Maibec mill planning several million dollars in upgrades
MASARDIS, Maine — With a rise in lumber prices, Aroostook County’s largest sawmill is gearing up for an expansion and investments in efficiencies.
Maibec, the St. Pamphile, Quebec-based company that acquired the former Levesque sawmill in Masardis in 2015, is riding a strong wave of high lumber prices and looking to plow some of those earnings into the facility, said mill manager Nate Whitney.
“It’s an exciting time here,” Whitney said during a tour of the facility on Feb. 7. “We’re really trying to create a mill that’s going to see the next generation of sawmillers run and hopefully keep 140-plus people employed here for a long-time.”
Owned by the Tardif family of Quebec City, the Maibec company has long had ties to the North Maine Woods as a supplier of timber for the St. Pamphile mill, located 35 miles west of Allagash. The name Maibec is a blend of the words Maine and Quebec.
The Masardis mill, originally built in the 1960s and now the largest in output in Aroostook County, produces dimensional fir and spruce lumber for East Coast wholesale markets. It’s slated for a host of modernizations that will total investments in the “several million” dollar range, Whitney said.
“We have our plates full for projects in 2018, 2019 and 2020,” Whitney said. “We want to grow this mill by 50 percent over the next four or five years.”
The company already has added an automatic grader to its planer mill, which refines and smoothes cut dimensional lumber. Last summer, the company built a new $1 million road of more than 11 miles connecting the mill directly to the Oxbow Gate entrance to the North Maine Woods so that larger trucks can deliver larger wood loads without using public roadways.
This spring, Maibec will be replacing a wood infeed system and in the fall will be building a new kiln to dry cut lumber.
“That’s all in preparation to hopefully replace one of the sawlines in the sawmill to a brand-new state of the art sawline,” Whitney said.
The mill currently has two saw lines, one large and one small, and the new one is slated to replace the smaller of the two, Whitney said.
“We’re trying to take advantage of some of the smaller log diameters that are in the market here and at the same time maximize what we get off of that log.”
This summer, the company also is planning to add a third shift, running Friday, Saturday and Sunday, Whitney said.
Currently, the mill runs two 10 hour shifts a day, five days a week, and some workers are putting in over-time on Fridays to meet additional demand because “lumber prices are at historic highs,” Whitney said. “We want to take advantage of that while we can.”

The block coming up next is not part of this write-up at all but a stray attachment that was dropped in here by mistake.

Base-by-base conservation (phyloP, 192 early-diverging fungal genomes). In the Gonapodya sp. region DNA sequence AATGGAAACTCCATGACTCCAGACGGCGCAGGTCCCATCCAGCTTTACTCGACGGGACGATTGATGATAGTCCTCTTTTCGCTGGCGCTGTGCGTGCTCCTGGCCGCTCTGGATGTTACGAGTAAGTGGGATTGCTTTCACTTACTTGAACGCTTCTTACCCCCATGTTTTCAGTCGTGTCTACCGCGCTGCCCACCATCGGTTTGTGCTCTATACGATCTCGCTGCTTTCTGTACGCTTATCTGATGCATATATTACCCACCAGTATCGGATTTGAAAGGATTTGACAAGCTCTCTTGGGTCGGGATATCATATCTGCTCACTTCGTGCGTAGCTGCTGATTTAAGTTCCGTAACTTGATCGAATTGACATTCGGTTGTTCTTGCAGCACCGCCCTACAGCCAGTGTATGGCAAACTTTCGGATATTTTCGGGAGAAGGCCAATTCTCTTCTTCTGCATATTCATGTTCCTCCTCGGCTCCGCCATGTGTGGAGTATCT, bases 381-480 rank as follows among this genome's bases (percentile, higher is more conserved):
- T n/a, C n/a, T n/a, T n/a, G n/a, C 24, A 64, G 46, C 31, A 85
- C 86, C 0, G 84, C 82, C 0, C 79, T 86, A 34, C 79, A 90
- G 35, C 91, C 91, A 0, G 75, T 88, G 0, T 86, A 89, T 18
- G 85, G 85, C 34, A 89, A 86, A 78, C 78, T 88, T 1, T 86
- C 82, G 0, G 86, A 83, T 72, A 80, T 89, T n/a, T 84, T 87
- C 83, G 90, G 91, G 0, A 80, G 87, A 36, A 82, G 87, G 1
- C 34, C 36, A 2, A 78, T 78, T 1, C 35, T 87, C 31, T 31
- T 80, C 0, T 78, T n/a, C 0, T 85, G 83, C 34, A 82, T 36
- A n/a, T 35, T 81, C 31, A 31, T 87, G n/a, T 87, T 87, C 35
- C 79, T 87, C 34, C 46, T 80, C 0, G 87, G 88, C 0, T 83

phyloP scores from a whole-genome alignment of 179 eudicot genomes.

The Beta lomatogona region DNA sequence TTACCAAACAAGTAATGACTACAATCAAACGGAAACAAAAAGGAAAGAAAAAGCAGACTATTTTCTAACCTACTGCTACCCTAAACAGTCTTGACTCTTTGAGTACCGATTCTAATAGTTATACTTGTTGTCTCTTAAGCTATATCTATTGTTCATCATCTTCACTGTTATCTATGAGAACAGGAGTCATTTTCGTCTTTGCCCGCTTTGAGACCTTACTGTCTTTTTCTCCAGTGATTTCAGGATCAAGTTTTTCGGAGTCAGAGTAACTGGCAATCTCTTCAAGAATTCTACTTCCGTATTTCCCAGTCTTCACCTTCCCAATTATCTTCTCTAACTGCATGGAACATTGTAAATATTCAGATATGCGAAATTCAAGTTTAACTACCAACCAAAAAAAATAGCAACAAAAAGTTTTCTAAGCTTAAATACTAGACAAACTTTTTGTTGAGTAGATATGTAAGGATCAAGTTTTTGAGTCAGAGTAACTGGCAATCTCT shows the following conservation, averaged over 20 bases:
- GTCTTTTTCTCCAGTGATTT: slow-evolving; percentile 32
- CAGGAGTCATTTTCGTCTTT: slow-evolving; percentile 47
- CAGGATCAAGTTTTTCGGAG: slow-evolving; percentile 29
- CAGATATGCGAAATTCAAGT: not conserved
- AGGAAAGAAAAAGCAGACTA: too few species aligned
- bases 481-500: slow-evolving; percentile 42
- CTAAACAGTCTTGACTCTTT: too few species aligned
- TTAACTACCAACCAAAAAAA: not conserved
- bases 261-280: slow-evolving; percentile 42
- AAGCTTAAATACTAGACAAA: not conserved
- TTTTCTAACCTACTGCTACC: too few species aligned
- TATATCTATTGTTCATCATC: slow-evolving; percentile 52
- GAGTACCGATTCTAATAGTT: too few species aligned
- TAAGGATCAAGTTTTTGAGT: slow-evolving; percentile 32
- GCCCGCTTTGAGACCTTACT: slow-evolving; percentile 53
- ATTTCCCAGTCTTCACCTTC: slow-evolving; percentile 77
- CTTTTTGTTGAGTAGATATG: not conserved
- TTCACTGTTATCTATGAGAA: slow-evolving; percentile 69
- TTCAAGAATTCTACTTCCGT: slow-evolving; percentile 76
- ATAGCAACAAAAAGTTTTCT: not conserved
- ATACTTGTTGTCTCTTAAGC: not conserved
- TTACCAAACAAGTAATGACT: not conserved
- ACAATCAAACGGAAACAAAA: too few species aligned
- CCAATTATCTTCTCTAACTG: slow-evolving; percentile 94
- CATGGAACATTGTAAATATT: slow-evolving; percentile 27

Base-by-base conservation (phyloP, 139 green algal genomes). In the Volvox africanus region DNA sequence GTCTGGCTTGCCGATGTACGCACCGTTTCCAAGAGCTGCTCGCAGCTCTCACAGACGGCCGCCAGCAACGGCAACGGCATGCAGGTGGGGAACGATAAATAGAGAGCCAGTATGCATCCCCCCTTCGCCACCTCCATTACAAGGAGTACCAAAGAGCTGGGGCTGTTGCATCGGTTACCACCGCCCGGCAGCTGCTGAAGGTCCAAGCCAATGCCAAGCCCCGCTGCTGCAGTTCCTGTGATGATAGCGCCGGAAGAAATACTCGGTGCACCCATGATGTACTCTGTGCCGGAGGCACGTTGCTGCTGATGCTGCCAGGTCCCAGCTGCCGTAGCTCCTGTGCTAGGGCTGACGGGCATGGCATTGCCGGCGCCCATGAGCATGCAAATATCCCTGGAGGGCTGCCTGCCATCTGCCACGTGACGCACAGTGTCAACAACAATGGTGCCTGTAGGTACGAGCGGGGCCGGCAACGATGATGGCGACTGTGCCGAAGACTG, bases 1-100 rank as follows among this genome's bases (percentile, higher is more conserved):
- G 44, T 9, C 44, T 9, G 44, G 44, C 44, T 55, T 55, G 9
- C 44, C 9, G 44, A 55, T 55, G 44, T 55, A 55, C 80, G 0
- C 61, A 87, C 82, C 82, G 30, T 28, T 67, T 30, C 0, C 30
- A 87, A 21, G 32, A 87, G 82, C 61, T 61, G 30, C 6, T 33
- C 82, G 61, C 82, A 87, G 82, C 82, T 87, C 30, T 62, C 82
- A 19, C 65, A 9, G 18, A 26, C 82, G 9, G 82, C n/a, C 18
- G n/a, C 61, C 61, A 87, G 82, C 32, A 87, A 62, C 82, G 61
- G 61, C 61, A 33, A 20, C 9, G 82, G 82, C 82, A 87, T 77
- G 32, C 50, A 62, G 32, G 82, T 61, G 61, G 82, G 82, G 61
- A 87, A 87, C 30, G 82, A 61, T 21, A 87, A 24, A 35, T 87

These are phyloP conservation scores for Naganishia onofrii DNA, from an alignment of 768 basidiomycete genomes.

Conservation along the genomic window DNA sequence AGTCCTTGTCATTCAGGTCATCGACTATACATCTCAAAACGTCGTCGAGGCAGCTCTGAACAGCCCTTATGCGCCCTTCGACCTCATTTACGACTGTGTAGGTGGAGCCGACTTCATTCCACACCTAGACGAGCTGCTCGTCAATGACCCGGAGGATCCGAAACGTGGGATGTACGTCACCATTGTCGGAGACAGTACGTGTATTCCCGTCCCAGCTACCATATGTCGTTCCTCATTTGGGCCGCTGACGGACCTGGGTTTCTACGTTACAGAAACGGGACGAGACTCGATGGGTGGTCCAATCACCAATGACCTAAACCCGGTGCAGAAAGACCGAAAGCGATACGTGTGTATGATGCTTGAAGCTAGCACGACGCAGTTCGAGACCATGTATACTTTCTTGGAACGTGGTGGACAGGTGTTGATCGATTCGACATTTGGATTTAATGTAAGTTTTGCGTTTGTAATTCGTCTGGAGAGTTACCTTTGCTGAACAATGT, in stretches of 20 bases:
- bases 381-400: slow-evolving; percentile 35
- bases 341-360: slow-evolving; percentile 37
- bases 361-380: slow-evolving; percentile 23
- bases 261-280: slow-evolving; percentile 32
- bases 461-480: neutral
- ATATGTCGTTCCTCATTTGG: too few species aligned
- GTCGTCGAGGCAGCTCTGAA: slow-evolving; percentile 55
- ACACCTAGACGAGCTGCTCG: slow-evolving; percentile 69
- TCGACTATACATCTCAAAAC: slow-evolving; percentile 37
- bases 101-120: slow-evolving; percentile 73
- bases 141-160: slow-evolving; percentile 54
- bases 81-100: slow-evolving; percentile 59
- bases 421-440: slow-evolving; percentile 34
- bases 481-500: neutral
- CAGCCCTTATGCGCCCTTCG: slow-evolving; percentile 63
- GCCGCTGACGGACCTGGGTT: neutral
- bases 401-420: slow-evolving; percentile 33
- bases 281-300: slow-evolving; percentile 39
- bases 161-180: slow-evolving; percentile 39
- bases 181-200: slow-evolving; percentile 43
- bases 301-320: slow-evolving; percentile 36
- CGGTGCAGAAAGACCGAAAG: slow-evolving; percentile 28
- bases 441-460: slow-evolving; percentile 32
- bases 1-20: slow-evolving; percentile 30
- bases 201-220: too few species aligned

Whitney, who grew up in the southern Maine town of Wells and worked in manufacturing before entering the sawmill industry a decade ago, said the last year’s rise in lumber prices is “almost solely linked” to housing and construction.
“The housing market is rebounding,” Whitney said. “People are building new homes, renovating homes and adding onto homes.”
Other factors include wildfires in British Columbia and the new U.S. tariff on Canadian softwood lumber.
“As you see in any type of market, when you have a high, you’re going to have a low,” Whitney said. “The expansion, the modifications and improvements to the mill really is in preparation for a lower market. We want the mill to be sustainable. We want to be ready for when the prices are low and still be competitive.”
Like all of Aroostook County’s lumber mills and many employers in northern Maine, Maibec is looking for more workers.
“I think it will be a challenge to fill it, but I think it will be doable,” HR manager Ben Lothrop said, referring to the weekend shifts in the summer. “There is a workforce. There are people looking for work. There’s also lots of jobs around. Everybody’s always looking for employees,” Lothrop said.
“But I think we can be creative. That weekend shift could appeal to people who maybe are going to school during the week. Maybe somebody who has older parents they’re caring for and are tied up during the week. Or maybe a young parent whose spouse works during the week and they want to avoid daycare. We’ll see.”
Many of Maibec’s workers live in Ashland or other Route 11 towns, though some also commute 30 miles or more from communities around the Presque Isle area, the St. John Valley and southern Aroostook County.
The lumber industry’s workforce is on the older side, with many at or nearing retirement age, and employers like Maibec want to ensure they’ll have a reliable workforce in the decades to come.
“Some of these guys have been doing this for 35 years,” Lothrop said of the mill’s workers.
Lothrop said Maibec is both actively recruiting all ages and reaching out to high schoolers to pitch them on careers they can pursue as engineers, electricians or equipment operators.
On Jan. 1, the company gave every hourly employee a dollar-an-hour raise, Lothrop said. Entry level workers at Maibec start at $13 to $15 per hour, depending on the position and the time of the shift, in addition to a variety of quality and safety bonuses, he said.
Maibec also has an internship program available to high schoolers in Ashland, where they can work at the mill several afternoons a week, earn school credit and get paid, Lothrop said.
He added that the company also is considering launching a scholarship program for students interested in taking high-skilled, high-demand jobs, such as an electrician or machine mechanic.
“They could get a two-year degree and then come work for us if we pay for their education.”